The Boston News-Letter, Boston,
January 30, 1724.

"On Friday last the 24th Currant, Mr. Benjamin Child of Roxbury going with his Son and Cousin with a Sled into Brooklin Marshes for Hay, when he was there, (finding himself ill) he told 'em, he should take his leave of the Marshes, and immediately fell down on the Sled of Hay, they then help'd him off&he walk'd a little, but soon fell again ; then they laid him on the Stack where he fetch'd a Groan or two, and died." The following clipping suggests the size of the several holdings of that date :

The Weekly News-Letter, Thursday, April 13, 1727.

" A Farm in Brooklin containing an 120 Acres, lying on the Country Road, from Watertown to Boston, to be Sold ; Inquire of Mr. Cotton of Newton, and know further.
" N. B. There's a good Wood lot of more than 30 Acres belonging to it, and a very convenient place to build upon."

On the 5th of March, 1770, the British troops quartered in Boston, fired on the inhabitants in State street five of whom were killed and six wounded.

"History of the Boston Massacre"
The following extracts from "History of the Boston Massacre," Frederick Kidder, Albany, 1870, bear reference to Brookline :

Depositions of Witnesses.

"(No. 39) John Goddard, of Brookline, testifies and says, as he was passing the street on Saturday last, being the 3d instant, he stopped near the barracks in Water Street, and sold several of the barrack people some potatoes about five o'clock in the afternoon, and found by their discourse some of the soldiers had returned from a fray near the ropewalks, and a number of soldiers came out of the barracks [the 2pth was quartered in Water and Atkinson Streets,] he supposed about twenty, with clubs, seemingly much enraged ; and one in a profane manner swore he would be revenged on them, if he fired the town."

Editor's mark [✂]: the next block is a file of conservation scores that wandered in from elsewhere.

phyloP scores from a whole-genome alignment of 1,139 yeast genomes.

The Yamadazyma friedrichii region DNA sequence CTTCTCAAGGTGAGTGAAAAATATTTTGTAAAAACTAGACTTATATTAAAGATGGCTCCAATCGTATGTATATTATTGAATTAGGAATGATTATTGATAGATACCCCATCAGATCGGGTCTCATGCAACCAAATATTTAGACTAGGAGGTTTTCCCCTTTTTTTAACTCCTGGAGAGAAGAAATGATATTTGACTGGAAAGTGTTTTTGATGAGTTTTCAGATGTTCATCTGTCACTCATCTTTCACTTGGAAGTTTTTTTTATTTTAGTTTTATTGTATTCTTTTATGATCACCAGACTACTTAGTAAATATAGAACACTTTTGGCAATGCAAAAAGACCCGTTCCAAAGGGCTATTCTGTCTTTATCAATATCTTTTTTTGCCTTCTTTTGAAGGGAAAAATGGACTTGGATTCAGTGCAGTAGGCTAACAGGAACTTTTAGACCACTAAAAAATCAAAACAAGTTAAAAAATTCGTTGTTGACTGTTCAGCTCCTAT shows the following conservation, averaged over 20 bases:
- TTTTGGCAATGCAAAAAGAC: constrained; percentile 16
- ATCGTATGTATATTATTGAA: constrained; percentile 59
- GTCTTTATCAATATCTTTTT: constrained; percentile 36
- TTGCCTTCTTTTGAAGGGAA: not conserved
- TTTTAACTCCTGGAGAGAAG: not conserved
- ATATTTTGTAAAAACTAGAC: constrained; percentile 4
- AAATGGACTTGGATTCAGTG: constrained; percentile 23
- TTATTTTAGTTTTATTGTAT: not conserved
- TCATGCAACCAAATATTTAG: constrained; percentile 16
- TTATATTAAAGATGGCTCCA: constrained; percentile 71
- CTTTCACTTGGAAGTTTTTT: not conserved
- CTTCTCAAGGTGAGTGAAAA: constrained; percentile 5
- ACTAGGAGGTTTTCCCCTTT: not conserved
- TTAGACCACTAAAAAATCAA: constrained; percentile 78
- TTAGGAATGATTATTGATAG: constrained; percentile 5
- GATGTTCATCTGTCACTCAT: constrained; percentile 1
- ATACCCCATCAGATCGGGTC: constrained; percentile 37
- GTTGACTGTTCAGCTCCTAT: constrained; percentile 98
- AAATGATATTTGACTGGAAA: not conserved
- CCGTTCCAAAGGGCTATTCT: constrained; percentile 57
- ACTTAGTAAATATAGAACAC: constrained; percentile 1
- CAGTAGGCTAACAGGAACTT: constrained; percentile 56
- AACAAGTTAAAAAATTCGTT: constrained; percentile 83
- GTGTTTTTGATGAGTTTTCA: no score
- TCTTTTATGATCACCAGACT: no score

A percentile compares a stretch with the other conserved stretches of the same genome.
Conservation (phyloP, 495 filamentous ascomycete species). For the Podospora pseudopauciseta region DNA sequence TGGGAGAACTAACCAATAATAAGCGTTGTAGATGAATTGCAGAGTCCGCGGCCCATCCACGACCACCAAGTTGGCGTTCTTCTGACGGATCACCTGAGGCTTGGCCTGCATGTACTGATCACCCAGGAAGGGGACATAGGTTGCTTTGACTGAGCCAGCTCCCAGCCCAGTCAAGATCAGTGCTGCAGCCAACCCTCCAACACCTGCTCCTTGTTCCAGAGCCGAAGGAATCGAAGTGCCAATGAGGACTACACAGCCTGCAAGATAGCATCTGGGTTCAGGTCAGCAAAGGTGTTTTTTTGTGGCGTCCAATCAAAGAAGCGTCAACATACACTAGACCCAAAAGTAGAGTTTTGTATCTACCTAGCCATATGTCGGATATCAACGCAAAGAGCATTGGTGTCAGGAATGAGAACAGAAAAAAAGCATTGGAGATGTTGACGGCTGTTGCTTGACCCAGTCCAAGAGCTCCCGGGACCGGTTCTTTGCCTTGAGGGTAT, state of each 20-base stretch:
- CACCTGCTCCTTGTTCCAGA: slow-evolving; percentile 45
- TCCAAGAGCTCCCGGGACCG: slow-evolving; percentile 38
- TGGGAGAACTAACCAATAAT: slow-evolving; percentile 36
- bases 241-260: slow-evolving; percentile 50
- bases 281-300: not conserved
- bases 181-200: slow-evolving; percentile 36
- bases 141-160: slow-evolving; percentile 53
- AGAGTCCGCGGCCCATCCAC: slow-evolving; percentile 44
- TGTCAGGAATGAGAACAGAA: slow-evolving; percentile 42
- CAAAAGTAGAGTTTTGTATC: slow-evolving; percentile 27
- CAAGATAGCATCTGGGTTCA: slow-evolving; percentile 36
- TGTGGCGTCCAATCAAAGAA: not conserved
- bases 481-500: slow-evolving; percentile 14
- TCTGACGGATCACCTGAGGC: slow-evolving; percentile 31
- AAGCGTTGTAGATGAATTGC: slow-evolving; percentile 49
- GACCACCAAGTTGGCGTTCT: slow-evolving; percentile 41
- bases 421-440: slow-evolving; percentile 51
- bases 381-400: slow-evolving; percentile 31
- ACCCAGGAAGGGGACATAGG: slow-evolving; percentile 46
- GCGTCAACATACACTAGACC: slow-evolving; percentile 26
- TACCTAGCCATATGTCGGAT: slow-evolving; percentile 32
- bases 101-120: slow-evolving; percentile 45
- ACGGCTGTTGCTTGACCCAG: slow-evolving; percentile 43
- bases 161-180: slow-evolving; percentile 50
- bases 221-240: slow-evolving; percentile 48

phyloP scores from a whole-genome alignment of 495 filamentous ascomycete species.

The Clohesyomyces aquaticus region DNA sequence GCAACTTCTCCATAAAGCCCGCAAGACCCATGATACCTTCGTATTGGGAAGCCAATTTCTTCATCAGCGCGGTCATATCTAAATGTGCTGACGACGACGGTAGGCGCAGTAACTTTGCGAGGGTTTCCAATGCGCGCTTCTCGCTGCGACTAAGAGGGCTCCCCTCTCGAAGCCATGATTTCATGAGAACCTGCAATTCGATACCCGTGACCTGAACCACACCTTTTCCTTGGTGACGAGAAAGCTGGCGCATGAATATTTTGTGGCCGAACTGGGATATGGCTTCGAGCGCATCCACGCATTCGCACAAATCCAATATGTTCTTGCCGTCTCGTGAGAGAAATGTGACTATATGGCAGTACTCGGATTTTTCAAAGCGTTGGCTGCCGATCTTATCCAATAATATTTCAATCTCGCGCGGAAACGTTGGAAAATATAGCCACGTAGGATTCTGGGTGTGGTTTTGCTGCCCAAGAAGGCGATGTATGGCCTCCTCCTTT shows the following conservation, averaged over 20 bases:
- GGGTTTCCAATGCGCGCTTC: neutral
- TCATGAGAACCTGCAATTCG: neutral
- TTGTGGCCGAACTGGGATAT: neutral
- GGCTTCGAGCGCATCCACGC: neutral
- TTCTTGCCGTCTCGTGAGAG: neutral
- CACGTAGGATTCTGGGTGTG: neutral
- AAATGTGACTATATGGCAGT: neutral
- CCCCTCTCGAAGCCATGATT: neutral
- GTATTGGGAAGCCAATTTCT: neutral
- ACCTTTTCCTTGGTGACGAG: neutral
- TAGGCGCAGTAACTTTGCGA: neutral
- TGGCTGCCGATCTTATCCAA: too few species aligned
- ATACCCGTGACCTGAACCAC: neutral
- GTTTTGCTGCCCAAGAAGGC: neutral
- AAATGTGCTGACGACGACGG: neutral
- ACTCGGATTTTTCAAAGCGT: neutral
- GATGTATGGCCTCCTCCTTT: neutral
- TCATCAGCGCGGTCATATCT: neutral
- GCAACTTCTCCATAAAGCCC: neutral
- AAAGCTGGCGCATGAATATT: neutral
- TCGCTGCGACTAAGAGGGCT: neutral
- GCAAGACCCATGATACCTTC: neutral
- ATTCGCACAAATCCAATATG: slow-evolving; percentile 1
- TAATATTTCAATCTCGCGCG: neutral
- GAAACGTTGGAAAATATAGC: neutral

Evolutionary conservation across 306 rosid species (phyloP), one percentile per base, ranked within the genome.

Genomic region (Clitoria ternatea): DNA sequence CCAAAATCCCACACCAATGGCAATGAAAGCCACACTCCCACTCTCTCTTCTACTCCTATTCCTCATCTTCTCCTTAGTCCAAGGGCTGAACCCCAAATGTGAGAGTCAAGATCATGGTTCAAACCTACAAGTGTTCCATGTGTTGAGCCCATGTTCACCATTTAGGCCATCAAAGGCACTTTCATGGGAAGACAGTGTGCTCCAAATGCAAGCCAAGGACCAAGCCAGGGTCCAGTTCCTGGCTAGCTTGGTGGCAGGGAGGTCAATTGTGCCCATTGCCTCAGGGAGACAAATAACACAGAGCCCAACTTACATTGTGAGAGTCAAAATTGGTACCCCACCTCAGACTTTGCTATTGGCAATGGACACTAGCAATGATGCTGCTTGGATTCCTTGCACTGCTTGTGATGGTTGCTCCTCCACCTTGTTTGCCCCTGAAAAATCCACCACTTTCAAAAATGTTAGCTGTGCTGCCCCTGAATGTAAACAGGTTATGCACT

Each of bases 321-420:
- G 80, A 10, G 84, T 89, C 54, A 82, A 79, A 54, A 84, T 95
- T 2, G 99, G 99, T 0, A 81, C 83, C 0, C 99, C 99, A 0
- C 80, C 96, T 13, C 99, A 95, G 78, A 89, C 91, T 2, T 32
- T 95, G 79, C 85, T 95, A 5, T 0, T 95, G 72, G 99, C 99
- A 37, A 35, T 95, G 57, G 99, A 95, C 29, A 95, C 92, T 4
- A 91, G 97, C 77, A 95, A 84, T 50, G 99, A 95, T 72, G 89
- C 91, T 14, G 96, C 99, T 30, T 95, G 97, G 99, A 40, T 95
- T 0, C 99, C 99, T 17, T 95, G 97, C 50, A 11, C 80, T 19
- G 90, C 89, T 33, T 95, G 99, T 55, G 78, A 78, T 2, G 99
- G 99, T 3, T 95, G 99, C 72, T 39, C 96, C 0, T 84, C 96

John Goddard.

Ibid. Trial of the British Soldiers, November 27, 1770.

" The prisoners being asked whether they would agree in their challenges, consented that Wm. Wemms should make challenges for them all. "

Challenged Peremptorily Nehemiah Davis, Brookline.

" Clerk. Cryer count these : Joseph Mayo, Foreman, Roxbury, Nathaniel Davis, Roxbury, etc."

Ibid. P. 114.

"The extraordinary conduct of the commissioners of the customs since the 5th of March, and their perseverance in it, make it necessary to bestow a few observations upon it ; and upon divers matters, with which it seems to be connected

" Mr. Paxton retired to Cambridge, four miles from Boston

" Mr. Hulton sometime ago purchased a place at Brooklyn, five miles from Boston, and has ever since resided there.

" Mr. Burch, with his wife, has retired to Mr. Hulton's, who, together with Mr. Burch (leaving their wives behind them) are now on a tour to Portsmouth, in the Province of New Hampshire, where the last account from thence left them. It is now about six weeks since a board of commissioners was held : and it is utterly uncertain when there will be another." [A Short Narrative of the Horrid Massacre in Boston. Edited by Fred'k Kidder, 1870.

Ib. P. 117.

"The commissioners obliged for their safety to quit the town. If one falsehood can be more so than another, this is the greatest yet mentioned, and is as ridiculous as it is false. Their conduct and such a declaration by no means agree. Would they in that case occasionally visit the town ? Would they trust themselves in the environs of it ? Could they think themselves safe at Cambridge and Brookline ? Could they think themselves safe anywhere in the Province, or indeed in America?"

Commissioner Henry Hulton's house stood on the site now occupied by Mr. Moses Williams, Walnut street.

June 5, 1780. It is alluded to in the printed Town Records as a forfeited estate.

Worcester County History. Hurd. Vol. I.

P. 27. "The members of the first Lancaster Committee [of Correspondence were] chosen Sept. 5, 1774 During the same month two four-pounders were at once obtained from Brookline, for which eight pounds were paid."

Drake's History of Roxbury

April 19, 1775. "The Roxbury women and children fearing the troops left their homes in many cases. Mrs. Greaton whose husband afterward became a general started in a cart for Brookline, the little ones inside, the rest walking."

Deacon Tudor's Diary. Boston, 1896